Calls for discounted energy bills and lower standing charges for poorest
Energy bills should be discounted for the poorest and most vulnerable, with better off consumers shouldering the excess, one MP has suggested.
Alba MP Kenny MacAskill called for lower standing charges for pre-payment meters (PPMs) customers, and put forward a social tariff on energy bills that would give discounted energy prices for those on lower incomes.
A standing charge is paid on all energy bills, regardless of how much a PPM customer uses.
A PPM customer would, therefore, still have to pay out even if they had their heating off all winter.
The charge, which helps fund the maintenance of the energy network has risen steeply over the last year, reportedly driven by administration costs of transferring customers over from energy suppliers who have left the market.
East Lothian MP Mr MacAskill said that a social tariff is “a concept whose time has come”, adding it was “one where those poorest and most vulnerable can access energy, and at affordable rates”.
Speaking in favour of his Energy Costs (Pre-payment meters and social tariffs) Bill, Mr MacAskill said: “Energy costs are the social and economic issue of our times, yet the steps taken to mitigate the pain of rises is far from adequate.”
Mr MacAskill added: “Fuel poverty is soaring and winter is nearing. That Scotland, which is energy rich, should find over half its people fuel poor is absurd and the pain is likewise felt south of the border, even if the climate is less severe and the natural bounty less kind.
“Additional action is therefore required across the country and urgently, especially for those most desperate and most vulnerable.”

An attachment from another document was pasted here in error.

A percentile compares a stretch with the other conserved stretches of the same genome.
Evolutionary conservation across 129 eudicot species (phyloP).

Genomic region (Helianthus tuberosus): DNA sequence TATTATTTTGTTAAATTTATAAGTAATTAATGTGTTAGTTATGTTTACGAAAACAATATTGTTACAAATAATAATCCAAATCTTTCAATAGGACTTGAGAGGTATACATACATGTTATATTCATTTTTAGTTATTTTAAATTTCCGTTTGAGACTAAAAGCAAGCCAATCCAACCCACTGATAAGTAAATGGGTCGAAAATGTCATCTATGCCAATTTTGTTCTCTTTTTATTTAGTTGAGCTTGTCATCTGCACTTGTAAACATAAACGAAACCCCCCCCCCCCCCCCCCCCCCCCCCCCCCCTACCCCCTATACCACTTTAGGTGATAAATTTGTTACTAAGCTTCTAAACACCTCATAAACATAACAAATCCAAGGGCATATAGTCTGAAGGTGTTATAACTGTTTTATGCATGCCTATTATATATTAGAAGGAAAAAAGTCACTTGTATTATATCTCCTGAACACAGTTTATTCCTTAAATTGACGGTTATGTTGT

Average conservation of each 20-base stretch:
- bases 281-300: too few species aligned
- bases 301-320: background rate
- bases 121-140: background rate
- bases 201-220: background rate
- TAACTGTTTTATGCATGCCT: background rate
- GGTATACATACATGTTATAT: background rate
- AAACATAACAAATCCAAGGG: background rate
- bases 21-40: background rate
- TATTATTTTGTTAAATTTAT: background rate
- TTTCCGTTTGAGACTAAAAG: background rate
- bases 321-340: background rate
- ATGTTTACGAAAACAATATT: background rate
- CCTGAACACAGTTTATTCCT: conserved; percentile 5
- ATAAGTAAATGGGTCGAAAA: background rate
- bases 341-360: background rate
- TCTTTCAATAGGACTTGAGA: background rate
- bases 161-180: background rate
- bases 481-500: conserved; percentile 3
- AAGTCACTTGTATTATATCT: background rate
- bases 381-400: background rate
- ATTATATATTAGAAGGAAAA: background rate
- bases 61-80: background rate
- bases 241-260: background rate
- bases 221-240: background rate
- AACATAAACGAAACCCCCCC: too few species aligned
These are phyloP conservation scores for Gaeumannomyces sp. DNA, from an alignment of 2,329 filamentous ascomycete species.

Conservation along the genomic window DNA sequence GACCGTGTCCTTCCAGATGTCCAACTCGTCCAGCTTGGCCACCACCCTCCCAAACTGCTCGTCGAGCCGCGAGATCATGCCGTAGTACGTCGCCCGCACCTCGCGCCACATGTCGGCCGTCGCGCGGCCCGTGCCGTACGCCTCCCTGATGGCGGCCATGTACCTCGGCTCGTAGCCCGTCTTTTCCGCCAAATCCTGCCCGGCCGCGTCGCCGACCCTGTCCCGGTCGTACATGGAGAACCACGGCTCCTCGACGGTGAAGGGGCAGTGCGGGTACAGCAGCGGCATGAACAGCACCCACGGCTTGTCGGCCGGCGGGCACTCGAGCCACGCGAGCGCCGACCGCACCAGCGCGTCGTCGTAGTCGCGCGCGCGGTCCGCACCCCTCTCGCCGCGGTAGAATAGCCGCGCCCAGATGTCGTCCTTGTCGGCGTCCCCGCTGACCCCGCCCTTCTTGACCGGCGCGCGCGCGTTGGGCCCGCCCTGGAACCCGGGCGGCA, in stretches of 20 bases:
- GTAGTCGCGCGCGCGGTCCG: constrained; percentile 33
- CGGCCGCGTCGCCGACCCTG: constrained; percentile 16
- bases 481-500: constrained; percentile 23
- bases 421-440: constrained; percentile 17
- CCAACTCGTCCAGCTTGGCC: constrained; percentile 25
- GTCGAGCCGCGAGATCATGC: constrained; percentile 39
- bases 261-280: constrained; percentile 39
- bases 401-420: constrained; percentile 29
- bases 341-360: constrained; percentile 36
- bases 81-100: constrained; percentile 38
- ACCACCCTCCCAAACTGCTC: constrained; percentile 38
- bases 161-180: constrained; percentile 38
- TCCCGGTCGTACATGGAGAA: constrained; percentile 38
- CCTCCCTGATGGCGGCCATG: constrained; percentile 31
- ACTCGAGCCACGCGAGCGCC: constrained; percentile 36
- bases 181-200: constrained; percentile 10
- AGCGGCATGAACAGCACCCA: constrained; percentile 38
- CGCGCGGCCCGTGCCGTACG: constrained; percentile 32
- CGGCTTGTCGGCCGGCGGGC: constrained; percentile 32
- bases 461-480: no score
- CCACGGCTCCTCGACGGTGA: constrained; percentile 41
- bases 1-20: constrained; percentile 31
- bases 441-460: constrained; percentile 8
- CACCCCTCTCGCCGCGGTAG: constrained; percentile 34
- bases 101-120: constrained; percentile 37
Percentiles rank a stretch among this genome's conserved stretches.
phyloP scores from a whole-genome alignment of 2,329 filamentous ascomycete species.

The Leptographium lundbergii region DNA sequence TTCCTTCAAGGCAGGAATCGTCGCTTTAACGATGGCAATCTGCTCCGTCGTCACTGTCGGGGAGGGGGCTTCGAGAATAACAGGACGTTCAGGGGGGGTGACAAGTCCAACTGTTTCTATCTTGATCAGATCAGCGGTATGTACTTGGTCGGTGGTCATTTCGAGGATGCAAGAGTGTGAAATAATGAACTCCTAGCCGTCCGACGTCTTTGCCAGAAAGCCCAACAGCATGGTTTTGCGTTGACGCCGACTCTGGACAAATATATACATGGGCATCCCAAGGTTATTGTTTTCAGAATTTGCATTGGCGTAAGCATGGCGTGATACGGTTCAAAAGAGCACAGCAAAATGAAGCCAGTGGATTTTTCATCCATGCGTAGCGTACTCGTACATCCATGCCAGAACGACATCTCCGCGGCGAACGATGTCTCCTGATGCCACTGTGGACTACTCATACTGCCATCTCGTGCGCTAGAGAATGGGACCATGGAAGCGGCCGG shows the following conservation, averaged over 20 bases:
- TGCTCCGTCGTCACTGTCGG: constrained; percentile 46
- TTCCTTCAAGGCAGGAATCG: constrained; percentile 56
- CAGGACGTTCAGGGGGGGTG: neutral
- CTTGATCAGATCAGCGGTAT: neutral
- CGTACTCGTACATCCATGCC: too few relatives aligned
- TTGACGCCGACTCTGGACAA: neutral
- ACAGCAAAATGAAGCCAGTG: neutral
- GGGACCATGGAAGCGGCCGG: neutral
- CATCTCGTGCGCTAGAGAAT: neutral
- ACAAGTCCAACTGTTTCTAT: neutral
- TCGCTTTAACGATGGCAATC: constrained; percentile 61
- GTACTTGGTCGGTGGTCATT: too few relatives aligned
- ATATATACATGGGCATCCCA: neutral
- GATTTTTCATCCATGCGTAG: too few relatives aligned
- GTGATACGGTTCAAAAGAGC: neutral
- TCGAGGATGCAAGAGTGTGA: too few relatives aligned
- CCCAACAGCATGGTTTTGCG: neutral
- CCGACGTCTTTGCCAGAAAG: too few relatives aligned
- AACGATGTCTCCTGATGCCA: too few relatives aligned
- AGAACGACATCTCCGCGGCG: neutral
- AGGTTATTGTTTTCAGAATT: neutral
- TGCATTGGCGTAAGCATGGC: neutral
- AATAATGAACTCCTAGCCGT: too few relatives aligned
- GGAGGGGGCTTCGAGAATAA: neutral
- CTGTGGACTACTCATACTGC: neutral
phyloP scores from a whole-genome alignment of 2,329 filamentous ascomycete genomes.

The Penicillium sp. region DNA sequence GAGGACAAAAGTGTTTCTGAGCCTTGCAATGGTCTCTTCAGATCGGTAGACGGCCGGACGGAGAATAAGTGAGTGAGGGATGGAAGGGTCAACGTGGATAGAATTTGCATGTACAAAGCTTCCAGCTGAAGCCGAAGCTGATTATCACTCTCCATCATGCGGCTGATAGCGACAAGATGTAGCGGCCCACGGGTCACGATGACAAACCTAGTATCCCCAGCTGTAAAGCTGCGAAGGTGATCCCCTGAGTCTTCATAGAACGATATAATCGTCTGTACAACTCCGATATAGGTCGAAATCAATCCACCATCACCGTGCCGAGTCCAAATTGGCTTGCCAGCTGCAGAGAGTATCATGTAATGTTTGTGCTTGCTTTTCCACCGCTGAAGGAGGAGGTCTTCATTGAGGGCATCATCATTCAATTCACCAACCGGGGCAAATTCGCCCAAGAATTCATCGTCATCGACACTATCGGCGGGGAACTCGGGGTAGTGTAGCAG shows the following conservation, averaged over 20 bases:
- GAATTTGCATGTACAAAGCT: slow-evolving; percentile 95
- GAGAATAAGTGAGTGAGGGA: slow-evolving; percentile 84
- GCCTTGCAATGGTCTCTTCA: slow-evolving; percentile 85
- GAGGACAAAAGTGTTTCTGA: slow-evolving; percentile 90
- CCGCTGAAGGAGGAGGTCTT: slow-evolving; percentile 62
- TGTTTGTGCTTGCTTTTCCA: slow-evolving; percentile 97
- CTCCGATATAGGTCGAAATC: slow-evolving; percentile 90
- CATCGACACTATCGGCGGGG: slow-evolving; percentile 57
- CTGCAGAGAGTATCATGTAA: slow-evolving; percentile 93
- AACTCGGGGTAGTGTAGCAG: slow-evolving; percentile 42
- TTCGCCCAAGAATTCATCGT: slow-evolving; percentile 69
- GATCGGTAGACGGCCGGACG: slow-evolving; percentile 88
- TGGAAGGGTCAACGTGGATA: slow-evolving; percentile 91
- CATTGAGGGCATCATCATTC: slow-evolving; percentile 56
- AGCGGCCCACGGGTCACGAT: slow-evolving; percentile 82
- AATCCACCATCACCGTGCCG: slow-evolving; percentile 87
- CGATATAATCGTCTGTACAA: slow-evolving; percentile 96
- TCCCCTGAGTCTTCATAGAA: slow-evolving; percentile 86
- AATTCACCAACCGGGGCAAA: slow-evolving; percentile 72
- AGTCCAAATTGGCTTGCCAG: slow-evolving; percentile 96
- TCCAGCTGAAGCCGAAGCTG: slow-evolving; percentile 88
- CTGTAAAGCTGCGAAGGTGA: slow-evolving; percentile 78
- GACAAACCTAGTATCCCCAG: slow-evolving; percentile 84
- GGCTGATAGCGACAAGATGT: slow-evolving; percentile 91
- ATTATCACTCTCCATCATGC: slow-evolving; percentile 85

Mr MacAskill claimed that increased standing charges on bills compounded the “injustice” of people choosing to “self-disconnect” from their energy supply because they could not afford to switch the heating on.
He added: “Even when users have been sparing in their consumption, many will find that their power card or savings are immediately consumed by paying debt before they even get a modicum of power.
“As I said, fuel and energy costs are about more than just heating or eating, they are about dignity, they are about opportunity, they are about life itself.
“This has not come about through some climatic disaster as has tragically afflicted Pakistan, nor can it be blamed solely on (Vladimir) Putin and the war in Ukraine.
“These are policy issues overseen by the UK government, where injustice and iniquity has been allowed to take root.
“Much of that can be addressed by the ending of higher standing charges for pre-payment meters and through the implementation of a social tariff for those with least, and the most vulnerable.”
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The Alba MP claimed this would “of course require a very modest tariff increase for those paying in credit”, adding: “But the numbers involved and the amount of energy consumed through PPMs make it a very small burden on those of us more fortunate.”
Mr MacAskill’s Bill will be given a second reading on March 24, 2023, but will not progress through the Commons without government support.
UK household bills could climb as high as £4,347 a year by next April after the new chancellor Jeremy Hunt said he and the prime minister had “reluctantly” agreed it would not be responsible to keep the energy price guarantee beyond April 2023.
Cornwall Insight estimates that electricity costs could rise to £2,060 and and gas could cost £2,286.70 next April.